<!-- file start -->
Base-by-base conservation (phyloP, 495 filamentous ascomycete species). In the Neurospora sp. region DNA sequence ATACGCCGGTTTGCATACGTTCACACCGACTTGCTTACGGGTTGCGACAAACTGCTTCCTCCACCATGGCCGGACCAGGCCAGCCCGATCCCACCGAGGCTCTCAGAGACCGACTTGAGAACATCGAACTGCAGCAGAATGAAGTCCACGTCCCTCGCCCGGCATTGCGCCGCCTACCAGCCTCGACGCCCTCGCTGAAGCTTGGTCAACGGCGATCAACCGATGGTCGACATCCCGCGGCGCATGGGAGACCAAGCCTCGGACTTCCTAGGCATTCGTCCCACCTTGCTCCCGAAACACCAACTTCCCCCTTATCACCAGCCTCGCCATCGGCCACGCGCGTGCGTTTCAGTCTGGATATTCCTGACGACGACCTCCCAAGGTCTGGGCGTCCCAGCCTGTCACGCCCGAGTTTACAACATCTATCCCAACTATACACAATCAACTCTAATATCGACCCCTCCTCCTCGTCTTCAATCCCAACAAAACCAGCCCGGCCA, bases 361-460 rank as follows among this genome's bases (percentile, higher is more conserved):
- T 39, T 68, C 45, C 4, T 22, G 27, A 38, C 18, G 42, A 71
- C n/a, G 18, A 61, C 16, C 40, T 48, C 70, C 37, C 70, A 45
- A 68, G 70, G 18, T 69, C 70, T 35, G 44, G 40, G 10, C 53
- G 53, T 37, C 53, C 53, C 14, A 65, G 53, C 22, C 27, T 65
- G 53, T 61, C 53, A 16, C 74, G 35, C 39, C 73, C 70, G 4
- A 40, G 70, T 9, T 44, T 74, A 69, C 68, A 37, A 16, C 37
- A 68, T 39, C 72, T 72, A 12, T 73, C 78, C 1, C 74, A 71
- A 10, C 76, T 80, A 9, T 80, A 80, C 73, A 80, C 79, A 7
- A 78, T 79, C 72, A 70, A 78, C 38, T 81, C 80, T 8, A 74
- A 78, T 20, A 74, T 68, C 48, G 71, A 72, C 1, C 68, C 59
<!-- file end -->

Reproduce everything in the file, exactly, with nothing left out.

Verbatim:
Base-by-base conservation (phyloP, 495 filamentous ascomycete species). In the Neurospora sp. region DNA sequence ATACGCCGGTTTGCATACGTTCACACCGACTTGCTTACGGGTTGCGACAAACTGCTTCCTCCACCATGGCCGGACCAGGCCAGCCCGATCCCACCGAGGCTCTCAGAGACCGACTTGAGAACATCGAACTGCAGCAGAATGAAGTCCACGTCCCTCGCCCGGCATTGCGCCGCCTACCAGCCTCGACGCCCTCGCTGAAGCTTGGTCAACGGCGATCAACCGATGGTCGACATCCCGCGGCGCATGGGAGACCAAGCCTCGGACTTCCTAGGCATTCGTCCCACCTTGCTCCCGAAACACCAACTTCCCCCTTATCACCAGCCTCGCCATCGGCCACGCGCGTGCGTTTCAGTCTGGATATTCCTGACGACGACCTCCCAAGGTCTGGGCGTCCCAGCCTGTCACGCCCGAGTTTACAACATCTATCCCAACTATACACAATCAACTCTAATATCGACCCCTCCTCCTCGTCTTCAATCCCAACAAAACCAGCCCGGCCA, bases 361-460 rank as follows among this genome's bases (percentile, higher is more conserved):
- T 39, T 68, C 45, C 4, T 22, G 27, A 38, C 18, G 42, A 71
- C n/a, G 18, A 61, C 16, C 40, T 48, C 70, C 37, C 70, A 45
- A 68, G 70, G 18, T 69, C 70, T 35, G 44, G 40, G 10, C 53
- G 53, T 37, C 53, C 53, C 14, A 65, G 53, C 22, C 27, T 65
- G 53, T 61, C 53, A 16, C 74, G 35, C 39, C 73, C 70, G 4
- A 40, G 70, T 9, T 44, T 74, A 69, C 68, A 37, A 16, C 37
- A 68, T 39, C 72, T 72, A 12, T 73, C 78, C 1, C 74, A 71
- A 10, C 76, T 80, A 9, T 80, A 80, C 73, A 80, C 79, A 7
- A 78, T 79, C 72, A 70, A 78, C 38, T 81, C 80, T 8, A 74
- A 78, T 20, A 74, T 68, C 48, G 71, A 72, C 1, C 68, C 59